Also, I played organ at my sister's wedding that summer. Note I'm not using the pedals.
The Citizens Band played weekly concerts on the bandstand in Taylor Park in St. Albans, and they were a very social affair for the members. People listened either from lawn chairs or from their cars, and at the end of every piece the people in cars honked their horn as a stand-in for applause — one of the few times I've known anyone to honk their horn as approval of something. Every once in a while we played an actual classical tune — Poet and Peasant Overture comes to mind (I remember making a "Franz Von Suppé Sales" joke) — and of course the experience of being in the mass of instruments and figuring out how they were used in a piece was valuable. Since I was going to be entering a program in music composition, after all.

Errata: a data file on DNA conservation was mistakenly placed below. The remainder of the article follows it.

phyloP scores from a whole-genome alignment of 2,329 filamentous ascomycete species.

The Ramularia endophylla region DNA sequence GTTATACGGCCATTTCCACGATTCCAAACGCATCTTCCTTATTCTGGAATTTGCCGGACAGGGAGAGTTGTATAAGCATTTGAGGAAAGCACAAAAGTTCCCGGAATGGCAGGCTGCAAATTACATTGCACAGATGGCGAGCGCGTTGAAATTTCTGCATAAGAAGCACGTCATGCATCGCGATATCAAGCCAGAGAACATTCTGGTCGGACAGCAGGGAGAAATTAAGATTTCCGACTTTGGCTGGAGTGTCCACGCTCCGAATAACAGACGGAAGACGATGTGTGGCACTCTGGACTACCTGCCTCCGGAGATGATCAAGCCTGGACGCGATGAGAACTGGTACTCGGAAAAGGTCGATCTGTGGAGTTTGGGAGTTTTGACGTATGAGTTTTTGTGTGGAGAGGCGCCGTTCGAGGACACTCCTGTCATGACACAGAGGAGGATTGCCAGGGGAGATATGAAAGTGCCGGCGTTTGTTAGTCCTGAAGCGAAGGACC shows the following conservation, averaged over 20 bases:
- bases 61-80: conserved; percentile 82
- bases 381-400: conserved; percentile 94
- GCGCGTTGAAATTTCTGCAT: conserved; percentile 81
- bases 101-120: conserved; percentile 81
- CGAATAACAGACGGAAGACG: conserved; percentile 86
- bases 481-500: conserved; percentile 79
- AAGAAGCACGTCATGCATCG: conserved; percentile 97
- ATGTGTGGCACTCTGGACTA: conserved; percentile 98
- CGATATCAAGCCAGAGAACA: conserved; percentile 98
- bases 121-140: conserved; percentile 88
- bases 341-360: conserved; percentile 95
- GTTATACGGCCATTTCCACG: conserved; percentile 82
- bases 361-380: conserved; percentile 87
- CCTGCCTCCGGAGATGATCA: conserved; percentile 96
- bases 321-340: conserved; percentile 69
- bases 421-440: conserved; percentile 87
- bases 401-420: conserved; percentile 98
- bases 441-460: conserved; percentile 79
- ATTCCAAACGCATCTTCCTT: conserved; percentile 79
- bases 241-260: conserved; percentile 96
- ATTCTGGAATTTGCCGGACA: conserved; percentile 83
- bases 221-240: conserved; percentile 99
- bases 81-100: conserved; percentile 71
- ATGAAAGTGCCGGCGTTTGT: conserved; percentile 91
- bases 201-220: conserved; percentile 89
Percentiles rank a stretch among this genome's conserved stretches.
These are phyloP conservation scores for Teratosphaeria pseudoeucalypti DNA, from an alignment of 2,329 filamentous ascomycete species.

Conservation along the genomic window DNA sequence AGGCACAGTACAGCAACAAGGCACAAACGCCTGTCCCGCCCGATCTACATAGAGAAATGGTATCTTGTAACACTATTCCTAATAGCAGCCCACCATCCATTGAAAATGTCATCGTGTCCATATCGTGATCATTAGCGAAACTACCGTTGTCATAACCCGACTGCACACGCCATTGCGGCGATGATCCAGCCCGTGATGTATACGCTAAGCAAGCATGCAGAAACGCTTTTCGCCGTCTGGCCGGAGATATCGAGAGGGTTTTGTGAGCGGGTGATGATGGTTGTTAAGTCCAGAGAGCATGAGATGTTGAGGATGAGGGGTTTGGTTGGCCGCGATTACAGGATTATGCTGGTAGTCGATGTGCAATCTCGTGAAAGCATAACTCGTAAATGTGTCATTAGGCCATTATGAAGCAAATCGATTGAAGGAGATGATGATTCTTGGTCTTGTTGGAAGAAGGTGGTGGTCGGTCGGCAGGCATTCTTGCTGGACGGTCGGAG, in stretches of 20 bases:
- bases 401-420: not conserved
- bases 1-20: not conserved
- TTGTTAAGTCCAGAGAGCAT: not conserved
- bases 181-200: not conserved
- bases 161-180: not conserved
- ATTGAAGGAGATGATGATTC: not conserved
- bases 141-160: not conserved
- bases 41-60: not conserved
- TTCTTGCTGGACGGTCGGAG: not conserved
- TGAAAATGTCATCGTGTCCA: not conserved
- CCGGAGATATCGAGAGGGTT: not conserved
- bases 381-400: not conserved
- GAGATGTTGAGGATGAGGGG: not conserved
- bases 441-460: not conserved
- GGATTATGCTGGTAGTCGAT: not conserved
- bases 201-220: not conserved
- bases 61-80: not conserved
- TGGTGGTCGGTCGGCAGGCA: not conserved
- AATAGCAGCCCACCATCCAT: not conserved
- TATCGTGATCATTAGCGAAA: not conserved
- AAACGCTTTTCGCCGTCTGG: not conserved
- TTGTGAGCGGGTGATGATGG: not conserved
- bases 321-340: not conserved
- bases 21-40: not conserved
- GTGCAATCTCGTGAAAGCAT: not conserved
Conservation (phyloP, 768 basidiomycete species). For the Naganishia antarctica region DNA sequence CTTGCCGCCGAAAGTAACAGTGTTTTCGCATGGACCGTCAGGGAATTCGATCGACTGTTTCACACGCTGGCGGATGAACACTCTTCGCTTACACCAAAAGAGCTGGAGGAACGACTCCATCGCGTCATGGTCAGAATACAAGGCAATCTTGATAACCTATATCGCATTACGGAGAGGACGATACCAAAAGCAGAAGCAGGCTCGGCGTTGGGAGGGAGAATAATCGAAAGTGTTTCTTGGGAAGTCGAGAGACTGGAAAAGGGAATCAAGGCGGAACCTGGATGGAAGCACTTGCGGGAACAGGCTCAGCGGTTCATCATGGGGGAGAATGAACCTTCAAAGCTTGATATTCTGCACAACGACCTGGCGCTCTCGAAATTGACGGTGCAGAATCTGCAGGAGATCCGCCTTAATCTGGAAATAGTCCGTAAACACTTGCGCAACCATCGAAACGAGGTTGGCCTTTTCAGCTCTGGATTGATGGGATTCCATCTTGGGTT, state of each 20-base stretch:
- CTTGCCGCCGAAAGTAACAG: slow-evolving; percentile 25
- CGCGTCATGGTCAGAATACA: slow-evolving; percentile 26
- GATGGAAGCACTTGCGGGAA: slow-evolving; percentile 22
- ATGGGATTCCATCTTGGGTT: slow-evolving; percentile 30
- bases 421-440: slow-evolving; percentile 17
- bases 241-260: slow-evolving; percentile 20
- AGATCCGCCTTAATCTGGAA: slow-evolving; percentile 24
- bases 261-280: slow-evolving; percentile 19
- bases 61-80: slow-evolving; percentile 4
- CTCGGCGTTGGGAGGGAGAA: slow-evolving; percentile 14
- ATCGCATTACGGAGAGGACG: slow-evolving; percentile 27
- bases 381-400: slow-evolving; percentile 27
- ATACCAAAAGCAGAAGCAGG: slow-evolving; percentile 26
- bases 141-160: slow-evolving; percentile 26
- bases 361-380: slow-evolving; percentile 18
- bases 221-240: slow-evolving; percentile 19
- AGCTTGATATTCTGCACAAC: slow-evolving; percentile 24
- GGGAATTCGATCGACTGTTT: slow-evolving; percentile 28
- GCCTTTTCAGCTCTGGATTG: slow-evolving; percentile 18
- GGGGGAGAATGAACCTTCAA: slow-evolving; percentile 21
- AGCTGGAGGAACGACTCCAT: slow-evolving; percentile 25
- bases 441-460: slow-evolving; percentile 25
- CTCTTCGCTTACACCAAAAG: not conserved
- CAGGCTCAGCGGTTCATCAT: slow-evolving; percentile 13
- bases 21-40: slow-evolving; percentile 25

The trombone section was pretty good, and I alternated between first and third — I had reasonably good high notes, but I also had an F attachment, giving me some extra low notes.
More than four years earlier, I was one of the eighth graders invited (as the entire class was invited) to do a day at the high school to see what a high school schedule of classes was like. We had already registered for high school classes, so it was kind of like a dry run. The science class sure was a long way from the band room.